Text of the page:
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Granada Trustees Move Forward on Water Project

Granada Water Tower

 

 

The Granada Trustees, following a public hearing Wednesday, March 20th, voted to move forward on water system improvements for the community.  A resolution on the project and financing costs will be on the April 10th agenda during their regular monthly meeting.

David Frisch, consulting engineer for GMS, Inc., said, “This is a great opportunity for the town with minimum costs for the residents,” during the meeting. GMS has been working with the Granada Trustees for a number of years, trying to find the best priced project from available grants.  A cost for new water mains and replacement tanks was estimated about four years ago at $1.7 million while the new estimate is in the neighborhood of $814,000 which will be paid for in several grants and eventually paid back by residents who will see their bills for water use increase by $2 for a basic monthly rate for 6,000 gallons used and a dollar increase for every 1,000 gallons over that.  Granada is still paying for a water improvement loan taken out at 4% interest in 2000 for upgrades.  The new funding is based on an interest rate of 0.5%.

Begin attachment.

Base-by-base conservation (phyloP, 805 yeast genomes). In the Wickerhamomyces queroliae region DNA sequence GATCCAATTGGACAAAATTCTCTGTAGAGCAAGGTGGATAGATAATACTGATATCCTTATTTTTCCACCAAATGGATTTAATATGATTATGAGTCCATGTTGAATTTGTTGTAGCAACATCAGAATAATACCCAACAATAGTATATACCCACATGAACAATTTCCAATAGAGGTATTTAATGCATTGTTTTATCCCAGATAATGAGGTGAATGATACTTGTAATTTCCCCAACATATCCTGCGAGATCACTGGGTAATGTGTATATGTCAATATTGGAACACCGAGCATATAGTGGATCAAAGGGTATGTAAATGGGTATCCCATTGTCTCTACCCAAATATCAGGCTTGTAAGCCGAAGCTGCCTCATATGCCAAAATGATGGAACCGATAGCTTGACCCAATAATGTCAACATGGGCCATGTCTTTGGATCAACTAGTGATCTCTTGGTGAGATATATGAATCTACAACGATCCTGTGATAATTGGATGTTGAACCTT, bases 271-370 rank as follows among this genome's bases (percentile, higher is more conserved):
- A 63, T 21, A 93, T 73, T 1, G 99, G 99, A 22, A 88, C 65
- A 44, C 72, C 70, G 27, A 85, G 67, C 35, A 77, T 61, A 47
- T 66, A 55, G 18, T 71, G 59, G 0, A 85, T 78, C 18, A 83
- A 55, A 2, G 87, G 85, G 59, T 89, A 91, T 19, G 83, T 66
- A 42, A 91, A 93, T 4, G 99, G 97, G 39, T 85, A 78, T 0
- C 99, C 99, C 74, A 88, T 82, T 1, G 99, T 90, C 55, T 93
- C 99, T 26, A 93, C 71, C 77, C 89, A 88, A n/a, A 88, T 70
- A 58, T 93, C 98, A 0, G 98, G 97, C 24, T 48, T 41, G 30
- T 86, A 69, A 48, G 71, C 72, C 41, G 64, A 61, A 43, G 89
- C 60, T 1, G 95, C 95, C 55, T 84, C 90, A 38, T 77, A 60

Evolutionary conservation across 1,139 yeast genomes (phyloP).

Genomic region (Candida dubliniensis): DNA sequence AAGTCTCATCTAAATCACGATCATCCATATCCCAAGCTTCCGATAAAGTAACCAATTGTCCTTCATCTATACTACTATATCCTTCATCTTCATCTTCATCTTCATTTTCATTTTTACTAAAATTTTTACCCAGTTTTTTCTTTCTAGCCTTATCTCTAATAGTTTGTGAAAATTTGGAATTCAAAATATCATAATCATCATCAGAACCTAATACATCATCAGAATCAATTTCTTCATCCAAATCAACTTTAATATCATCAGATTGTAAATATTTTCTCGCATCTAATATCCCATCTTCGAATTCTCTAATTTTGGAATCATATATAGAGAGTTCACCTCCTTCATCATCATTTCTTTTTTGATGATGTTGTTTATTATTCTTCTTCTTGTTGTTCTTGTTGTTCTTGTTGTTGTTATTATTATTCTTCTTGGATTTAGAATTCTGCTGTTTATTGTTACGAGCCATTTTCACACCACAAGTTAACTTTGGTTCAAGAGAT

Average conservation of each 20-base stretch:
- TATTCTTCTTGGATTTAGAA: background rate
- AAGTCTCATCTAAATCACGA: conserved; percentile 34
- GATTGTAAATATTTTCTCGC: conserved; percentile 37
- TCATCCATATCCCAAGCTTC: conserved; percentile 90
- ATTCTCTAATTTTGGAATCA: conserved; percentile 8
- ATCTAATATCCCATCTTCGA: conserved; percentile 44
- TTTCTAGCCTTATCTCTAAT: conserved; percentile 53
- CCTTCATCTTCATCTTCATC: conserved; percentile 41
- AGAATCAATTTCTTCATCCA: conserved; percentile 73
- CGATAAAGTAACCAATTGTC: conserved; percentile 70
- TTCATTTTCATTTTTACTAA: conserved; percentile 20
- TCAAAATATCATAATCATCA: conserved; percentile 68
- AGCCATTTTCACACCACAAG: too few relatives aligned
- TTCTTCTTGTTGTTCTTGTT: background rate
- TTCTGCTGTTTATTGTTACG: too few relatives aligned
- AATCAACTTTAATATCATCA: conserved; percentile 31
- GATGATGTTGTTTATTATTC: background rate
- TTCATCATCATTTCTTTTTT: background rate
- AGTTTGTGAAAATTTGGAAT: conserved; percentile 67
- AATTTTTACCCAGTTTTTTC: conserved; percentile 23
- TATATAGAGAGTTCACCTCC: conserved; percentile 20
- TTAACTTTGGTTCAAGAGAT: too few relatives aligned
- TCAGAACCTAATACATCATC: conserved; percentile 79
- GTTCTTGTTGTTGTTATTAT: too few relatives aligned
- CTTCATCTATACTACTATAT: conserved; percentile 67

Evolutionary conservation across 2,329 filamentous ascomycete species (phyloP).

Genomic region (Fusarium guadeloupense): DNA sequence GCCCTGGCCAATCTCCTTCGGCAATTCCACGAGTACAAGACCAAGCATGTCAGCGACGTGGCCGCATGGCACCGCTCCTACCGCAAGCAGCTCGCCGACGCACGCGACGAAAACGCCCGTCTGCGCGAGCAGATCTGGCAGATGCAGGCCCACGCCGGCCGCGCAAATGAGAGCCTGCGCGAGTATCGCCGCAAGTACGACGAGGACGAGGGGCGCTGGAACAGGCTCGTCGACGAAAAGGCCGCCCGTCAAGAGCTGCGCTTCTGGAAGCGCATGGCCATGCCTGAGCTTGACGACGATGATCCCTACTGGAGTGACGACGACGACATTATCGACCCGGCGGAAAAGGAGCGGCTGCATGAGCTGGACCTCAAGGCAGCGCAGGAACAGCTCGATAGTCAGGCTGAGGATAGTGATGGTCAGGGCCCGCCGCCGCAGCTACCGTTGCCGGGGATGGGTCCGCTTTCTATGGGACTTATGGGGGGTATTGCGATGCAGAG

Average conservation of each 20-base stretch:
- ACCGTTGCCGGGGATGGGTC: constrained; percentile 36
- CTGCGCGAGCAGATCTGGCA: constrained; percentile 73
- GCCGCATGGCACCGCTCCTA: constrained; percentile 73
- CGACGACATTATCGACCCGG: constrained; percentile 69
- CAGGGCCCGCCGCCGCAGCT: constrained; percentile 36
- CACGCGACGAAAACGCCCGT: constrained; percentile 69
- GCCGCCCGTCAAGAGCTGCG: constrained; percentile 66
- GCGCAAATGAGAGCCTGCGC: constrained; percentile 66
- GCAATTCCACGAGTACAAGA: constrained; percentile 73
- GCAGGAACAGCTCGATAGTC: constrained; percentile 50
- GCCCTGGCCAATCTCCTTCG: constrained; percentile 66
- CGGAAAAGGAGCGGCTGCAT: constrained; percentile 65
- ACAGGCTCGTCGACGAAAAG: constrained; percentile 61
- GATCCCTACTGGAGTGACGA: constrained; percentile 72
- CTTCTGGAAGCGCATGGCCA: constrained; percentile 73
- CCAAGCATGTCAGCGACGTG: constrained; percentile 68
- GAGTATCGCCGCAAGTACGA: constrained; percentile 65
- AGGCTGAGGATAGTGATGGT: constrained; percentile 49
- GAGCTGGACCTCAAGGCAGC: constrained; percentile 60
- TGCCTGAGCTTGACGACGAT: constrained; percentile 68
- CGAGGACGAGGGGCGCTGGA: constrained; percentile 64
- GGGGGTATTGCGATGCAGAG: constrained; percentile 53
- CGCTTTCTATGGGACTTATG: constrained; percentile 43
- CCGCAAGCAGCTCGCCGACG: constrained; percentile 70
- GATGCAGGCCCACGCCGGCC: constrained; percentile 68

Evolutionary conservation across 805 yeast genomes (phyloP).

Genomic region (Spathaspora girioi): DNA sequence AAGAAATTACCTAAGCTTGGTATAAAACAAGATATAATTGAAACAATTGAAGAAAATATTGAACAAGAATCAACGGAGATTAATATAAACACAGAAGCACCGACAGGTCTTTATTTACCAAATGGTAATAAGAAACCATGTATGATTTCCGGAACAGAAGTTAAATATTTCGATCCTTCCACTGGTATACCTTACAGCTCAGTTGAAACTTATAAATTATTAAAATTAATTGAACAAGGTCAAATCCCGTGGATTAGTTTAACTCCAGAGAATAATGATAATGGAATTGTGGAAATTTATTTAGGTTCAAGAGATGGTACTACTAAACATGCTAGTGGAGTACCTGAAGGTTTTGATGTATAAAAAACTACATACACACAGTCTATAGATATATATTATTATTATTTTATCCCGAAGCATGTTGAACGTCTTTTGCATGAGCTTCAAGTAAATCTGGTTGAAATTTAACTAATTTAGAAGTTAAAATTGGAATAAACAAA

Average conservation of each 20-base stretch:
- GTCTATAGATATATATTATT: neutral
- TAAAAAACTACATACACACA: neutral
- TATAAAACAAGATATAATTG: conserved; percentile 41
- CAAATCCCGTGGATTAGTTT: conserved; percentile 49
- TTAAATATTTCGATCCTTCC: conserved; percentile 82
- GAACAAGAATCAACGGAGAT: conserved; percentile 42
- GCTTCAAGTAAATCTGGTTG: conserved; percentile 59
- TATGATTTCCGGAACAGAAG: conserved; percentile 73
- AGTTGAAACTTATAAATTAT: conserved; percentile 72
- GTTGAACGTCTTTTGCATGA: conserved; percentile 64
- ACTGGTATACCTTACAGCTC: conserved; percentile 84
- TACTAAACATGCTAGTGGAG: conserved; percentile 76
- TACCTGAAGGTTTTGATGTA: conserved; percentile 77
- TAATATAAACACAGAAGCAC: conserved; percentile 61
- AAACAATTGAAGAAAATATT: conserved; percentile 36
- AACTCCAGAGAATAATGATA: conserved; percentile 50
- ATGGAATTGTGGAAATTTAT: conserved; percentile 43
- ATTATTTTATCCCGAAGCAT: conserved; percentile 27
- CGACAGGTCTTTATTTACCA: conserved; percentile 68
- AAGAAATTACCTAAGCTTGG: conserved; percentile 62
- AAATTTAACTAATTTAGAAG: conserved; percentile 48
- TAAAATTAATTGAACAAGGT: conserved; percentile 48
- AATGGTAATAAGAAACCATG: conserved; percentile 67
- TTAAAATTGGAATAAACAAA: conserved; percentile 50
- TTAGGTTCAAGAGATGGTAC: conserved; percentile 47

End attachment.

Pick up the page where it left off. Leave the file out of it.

The Trustees spent a considerable amount of time taking those residents who are on fixed incomes into account when determining the rates, but also stated that those clients and the elderly usually do not use as much water as a larger family. Mayor Glenn Otto told the Trustees, that the costs should be increased to pay off the funding, but not so high that people won’t water their yards in the summer.  “We’d like to be able to keep our lawns green and they won’t if the cost of water is too expensive.”  The last time water rates were raised was in 2009.

The funding will pay for new water main projects, one south of Hwy 50 between Amache and Broderick Streets and another north of Hwy 50 between Half and Oak Streets. Other improvements, as outlined in the GMS proposal include replacement of fire hydrants, valves and water service connections in portions of the town.  Also included in the project are improvements to the booster pump station, a well pump installation, pump house and vault improvements, a new 219,000 gallon ground level welded steel storage tank, reroofing the raw water storage tank and painting the exterior of the elevated water storage tank.

Granada qualifies for particular grants based in part on the average low income of the community and lower valuation of the houses in the town compared to the rest of the state. Granada has approximately 230 water use customers.  The last water improvements were in 1980 and 2000.

In other action the Trustees approved the bid from Sandborn Company from Denver for $22,500 for an engineering assessment on the town landfill.

By Russ Baldwin

 

Filed Under: City of GranadaConsumer IssuesEconomyEnvironmentFeaturedHealthPublic SafetyUtilitiesWater

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